In a 5-2 decision authored by Justice Prosser, joined by Justices Crooks, Roggensack, Ziegler, and Gableman, the Wisconsin Supreme Court held that a parade and resultant parade traffic leading to a train collision with a vehicle did not qualify as an exception to preemption under the Federal Railroad Safety Act (FRSA). Chief Justice Abrahamson authored a dissenting opinion and was joined by Justice Bradley. The case is Partenfelder v. Rhode, 2014 WI 80.
This case involved a train colliding with a minivan that became stuck on a set of railroad tracks during a Memorial Day parade in Elm Grove, WI. Prior to the parade, the Elm Grove Police Department sent a letter to Steve Rhode, a member of Canadian Pacific Rail Police, notifying the company of the Memorial Day parade. The letter stated that the parade-related activities may increase pedestrian traffic. The letter asked Rhode to notify the conductors of potential hazards on the tracks. Rhode sent an email to the railroad dispatcher that Elm Grove was having the parade and asked that the train crews be notified.
On the day of the parade, Scott and Monica Ensley-Partenfelder took their three children to the parade and drove in separate vehicles. Monica followed Scott in their minivan. Monica had the couple’s 23-month-old son in her vehicle. When the couple’s vehicles approached the track Monica’s minivan became stuck as a train began to approach.
The train crew saw Monica’s minivan stuck on the tracks and began to apply the brakes. Meanwhile, police officer John Krahn helped Monica out of the vehicle. Monica informed Officer Krahn that her toddler was strapped in his car seat. Officer Krahn and Scott attempted to extract the toddler from the car seat, but were unable to do so before the train collided head on with the minivan. Amazingly, their son was unharmed, but Officer Krahn and Scott were both injured in the collision.
The plaintiffs, the Partenfelders and Officer Krahn, sued the Soo Line (which is a subsidiary of Canadian Pacific) and their employee, Rhode, alleging that their negligence caused the collision. In addition to their common law negligence claim, their complaint brought a safe place claim (Wis. Stat. § 101.11(1)) against Soo Line.
Soo Line asserted various affirmative defenses, one of which was that the Federal Railroad Safety Act preempted the plaintiffs’ claims.
Circuit Court Decision
The Circuit Court held that the parade itself did not qualify as an exception to preemption under the FRSA, but held that the van stuck on the tracks was a specific, individual hazard. Therefore, the court held that the claims based upon the railroad crew’s actions after spotting the minivan were exempt from preemption and denied the defendants’ motion for summary judgment. The decision was appealed.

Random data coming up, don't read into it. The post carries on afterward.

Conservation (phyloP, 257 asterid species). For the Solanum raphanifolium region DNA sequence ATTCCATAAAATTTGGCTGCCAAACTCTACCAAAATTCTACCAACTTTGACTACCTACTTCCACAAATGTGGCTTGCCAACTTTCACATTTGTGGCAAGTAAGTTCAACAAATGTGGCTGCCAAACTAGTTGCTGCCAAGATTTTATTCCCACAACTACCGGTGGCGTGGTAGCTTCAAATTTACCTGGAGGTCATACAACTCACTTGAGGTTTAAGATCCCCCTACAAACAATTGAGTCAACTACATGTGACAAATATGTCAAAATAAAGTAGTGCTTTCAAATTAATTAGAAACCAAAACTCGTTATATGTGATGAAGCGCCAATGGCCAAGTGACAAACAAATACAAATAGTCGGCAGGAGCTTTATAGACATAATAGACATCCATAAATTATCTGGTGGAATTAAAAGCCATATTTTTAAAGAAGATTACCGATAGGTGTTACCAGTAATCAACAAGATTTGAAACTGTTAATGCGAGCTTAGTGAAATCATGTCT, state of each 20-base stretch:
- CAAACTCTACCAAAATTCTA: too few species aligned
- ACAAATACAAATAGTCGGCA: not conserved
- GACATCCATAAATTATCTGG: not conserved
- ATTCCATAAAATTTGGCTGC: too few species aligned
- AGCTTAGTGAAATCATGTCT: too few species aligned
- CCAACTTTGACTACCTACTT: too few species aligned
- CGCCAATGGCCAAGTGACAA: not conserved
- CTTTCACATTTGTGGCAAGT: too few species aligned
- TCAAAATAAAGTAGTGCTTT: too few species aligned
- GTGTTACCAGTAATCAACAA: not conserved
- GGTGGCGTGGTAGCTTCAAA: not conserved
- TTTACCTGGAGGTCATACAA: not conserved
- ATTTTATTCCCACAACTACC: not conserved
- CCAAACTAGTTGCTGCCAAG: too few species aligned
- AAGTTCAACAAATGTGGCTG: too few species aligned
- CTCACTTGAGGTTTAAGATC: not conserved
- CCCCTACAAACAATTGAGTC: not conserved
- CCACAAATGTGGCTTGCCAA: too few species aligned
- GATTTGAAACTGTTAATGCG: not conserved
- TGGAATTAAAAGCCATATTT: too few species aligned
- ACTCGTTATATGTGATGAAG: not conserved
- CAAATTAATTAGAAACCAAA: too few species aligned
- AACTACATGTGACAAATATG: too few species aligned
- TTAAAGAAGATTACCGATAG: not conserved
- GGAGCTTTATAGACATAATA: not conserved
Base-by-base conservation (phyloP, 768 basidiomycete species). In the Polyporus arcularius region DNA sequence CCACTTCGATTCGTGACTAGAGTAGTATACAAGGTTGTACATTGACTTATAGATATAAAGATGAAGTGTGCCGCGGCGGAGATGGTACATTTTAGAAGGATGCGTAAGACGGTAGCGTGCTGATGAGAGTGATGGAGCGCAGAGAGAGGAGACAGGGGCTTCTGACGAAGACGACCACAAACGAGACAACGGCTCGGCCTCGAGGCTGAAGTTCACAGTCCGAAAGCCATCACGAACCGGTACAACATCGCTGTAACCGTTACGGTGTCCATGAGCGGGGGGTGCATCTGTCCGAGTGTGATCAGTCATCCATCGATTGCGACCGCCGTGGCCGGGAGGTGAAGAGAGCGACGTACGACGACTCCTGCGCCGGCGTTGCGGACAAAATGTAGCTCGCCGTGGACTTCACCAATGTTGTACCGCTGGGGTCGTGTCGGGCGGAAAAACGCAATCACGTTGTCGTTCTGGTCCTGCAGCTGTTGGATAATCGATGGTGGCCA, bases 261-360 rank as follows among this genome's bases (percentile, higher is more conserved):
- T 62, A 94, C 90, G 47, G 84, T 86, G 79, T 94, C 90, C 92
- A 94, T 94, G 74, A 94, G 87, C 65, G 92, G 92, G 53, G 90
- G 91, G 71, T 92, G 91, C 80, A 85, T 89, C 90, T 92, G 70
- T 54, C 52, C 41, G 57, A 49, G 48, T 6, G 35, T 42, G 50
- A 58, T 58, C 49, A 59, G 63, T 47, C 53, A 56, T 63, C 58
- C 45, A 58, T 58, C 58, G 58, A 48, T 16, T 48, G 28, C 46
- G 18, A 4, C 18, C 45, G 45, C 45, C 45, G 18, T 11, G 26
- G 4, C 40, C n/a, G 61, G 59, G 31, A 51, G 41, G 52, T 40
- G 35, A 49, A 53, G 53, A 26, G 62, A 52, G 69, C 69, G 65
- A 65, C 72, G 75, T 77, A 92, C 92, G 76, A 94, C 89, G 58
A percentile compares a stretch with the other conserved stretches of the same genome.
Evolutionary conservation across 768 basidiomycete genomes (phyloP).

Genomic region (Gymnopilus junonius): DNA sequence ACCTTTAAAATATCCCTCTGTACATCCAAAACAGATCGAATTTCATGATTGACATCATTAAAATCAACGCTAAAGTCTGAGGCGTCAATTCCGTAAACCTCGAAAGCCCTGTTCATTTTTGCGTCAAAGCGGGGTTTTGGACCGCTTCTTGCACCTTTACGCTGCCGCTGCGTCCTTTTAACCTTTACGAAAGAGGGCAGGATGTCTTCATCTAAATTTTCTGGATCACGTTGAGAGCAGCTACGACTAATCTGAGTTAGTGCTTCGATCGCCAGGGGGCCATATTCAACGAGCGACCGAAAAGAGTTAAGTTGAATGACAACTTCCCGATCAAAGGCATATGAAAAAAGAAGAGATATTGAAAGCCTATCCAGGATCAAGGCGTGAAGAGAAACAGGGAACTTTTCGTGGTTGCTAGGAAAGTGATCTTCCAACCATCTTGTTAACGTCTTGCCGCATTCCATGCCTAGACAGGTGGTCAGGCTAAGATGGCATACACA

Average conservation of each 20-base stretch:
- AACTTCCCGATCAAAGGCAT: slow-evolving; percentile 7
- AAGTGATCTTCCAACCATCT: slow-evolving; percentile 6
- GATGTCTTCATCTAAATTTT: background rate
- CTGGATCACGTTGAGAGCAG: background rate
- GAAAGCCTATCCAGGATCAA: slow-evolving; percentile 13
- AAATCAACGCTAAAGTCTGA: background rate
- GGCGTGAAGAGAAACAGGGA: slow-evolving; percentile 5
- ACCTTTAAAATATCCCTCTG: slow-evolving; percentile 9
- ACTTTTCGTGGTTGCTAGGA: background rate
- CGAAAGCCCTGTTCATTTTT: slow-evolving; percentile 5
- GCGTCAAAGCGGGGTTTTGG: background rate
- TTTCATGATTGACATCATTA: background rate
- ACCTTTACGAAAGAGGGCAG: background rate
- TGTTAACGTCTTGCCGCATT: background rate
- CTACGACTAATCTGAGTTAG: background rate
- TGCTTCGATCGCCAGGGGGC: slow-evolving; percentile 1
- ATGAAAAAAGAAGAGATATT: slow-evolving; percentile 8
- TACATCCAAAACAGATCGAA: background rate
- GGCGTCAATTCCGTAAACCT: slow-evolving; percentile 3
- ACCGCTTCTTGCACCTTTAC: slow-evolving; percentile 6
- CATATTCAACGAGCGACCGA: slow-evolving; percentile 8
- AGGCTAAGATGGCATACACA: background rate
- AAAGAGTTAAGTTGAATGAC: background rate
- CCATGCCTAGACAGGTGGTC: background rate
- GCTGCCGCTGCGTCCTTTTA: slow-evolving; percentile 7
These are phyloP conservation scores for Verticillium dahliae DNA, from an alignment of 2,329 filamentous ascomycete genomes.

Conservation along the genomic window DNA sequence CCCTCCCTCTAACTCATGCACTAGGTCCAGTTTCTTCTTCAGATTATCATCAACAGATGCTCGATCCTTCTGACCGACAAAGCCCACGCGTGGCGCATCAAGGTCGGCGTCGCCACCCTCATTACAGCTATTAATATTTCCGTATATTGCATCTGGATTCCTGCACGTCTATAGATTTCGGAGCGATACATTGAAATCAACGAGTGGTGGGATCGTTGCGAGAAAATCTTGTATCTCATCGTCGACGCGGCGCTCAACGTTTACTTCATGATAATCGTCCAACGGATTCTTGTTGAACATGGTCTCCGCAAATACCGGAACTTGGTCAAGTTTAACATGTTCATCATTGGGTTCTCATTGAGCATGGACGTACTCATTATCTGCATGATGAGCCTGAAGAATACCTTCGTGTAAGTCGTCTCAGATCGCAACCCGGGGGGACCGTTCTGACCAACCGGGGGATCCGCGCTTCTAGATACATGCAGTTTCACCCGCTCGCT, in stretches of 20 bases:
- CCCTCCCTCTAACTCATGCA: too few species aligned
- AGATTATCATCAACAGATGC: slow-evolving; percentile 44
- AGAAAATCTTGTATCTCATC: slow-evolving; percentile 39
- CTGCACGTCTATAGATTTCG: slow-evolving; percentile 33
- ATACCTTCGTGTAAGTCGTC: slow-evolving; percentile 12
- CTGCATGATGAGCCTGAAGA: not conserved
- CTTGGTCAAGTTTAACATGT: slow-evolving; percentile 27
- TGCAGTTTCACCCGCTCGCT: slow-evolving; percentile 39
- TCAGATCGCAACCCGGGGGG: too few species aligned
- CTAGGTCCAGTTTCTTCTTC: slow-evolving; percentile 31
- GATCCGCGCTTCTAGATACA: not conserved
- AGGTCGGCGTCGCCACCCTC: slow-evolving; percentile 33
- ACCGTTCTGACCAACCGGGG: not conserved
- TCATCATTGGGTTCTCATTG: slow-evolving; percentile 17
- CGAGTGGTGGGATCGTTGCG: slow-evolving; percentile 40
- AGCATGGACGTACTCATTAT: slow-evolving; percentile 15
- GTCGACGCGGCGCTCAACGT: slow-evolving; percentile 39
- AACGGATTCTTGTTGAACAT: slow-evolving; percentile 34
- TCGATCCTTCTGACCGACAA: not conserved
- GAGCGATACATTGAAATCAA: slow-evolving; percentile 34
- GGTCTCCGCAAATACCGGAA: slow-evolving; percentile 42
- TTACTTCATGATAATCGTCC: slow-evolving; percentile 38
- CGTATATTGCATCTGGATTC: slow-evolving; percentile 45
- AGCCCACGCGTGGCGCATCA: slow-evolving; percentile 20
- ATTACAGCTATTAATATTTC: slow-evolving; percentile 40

Court of Appeals Decision
The Court of Appeals reversed the Circuit Court’s holding that the parade itself did not qualify as an exception to preemption under the FRSA. The Court of Appeals affirmed the Circuit Court’s determination that the claims based upon the railroad crew’s actions after spotting the train were exempt from preemption.
Wisconsin Supreme Court Decision
The issue before the Wisconsin Supreme Court was whether the Memorial Day parade falls under the “specific, individual hazard” exception to preemption under the FRSA.
The Supreme Court reversed the Court of Appeals and held that the Memorial Day parade “was not a ‘specific, individual hazard’ because the parade created only a generally dangerous traffic condition.” According to the majority, while “the parade traffic in general may have increased the likelihood of an accident, it did not create a specific hazard, nor did the mere increase in traffic present an imminent danger of a collision.”
In reaching its decision, the Supreme Court explained the FRSA was created “to promote safety in every area of railroad operations and reduce railroad-related accidents and incidents.” (49 U.S.C. § 20101). To provide uniformity throughout the country, the FRSA expressly preempts state law in areas covered by the FRSA.
The Supreme Court of the United States in CSX Transp., Inc. v. Easterwood, 507 U.S. 658 (1993) addressed the statute stating that the FRSA preemption applies to state common law claims as well as statutory claims. Although the FRSA expressly preempts state law in covered areas, the U.S. Supreme Court in Easterwood stated that there is an exception to preemption for state claims alleging that a railroad was negligent for failing to slow or stop a train in response to a “specific, individual hazard.”
As explained above, the Wisconsin Supreme Court determined that the parade itself was not a “specific, individual hazard,” and therefore the state negligence claims brought by the plaintiffs were preempted by the FRSA.
However, the Wisconsin Supreme Court held that the minivan stuck on the track constituted a “specific, individual hazard.” Therefore, the question whether the train crew was negligent in responding to the vehicle stuck on the track remained. The Court remanded the case back to the Circuit Court to determine whether the train crew was negligent when they spotted the vehicle on the track or whether the plaintiffs’ actions were the sole cause for their injuries.
Chief Justice Abrahamson, joined by Justice Bradley, dissented arguing that the FRSA “does not fully replace or supersede Wisconsin’s tort law, which protects the residents of the state from injury.” The dissenting opinion further argues that the “public safety of the resident of Wisconsin and our established tort law designed to promote public safety in Wisconsin do not necessarily conflict with federal standards under [FSRA]…”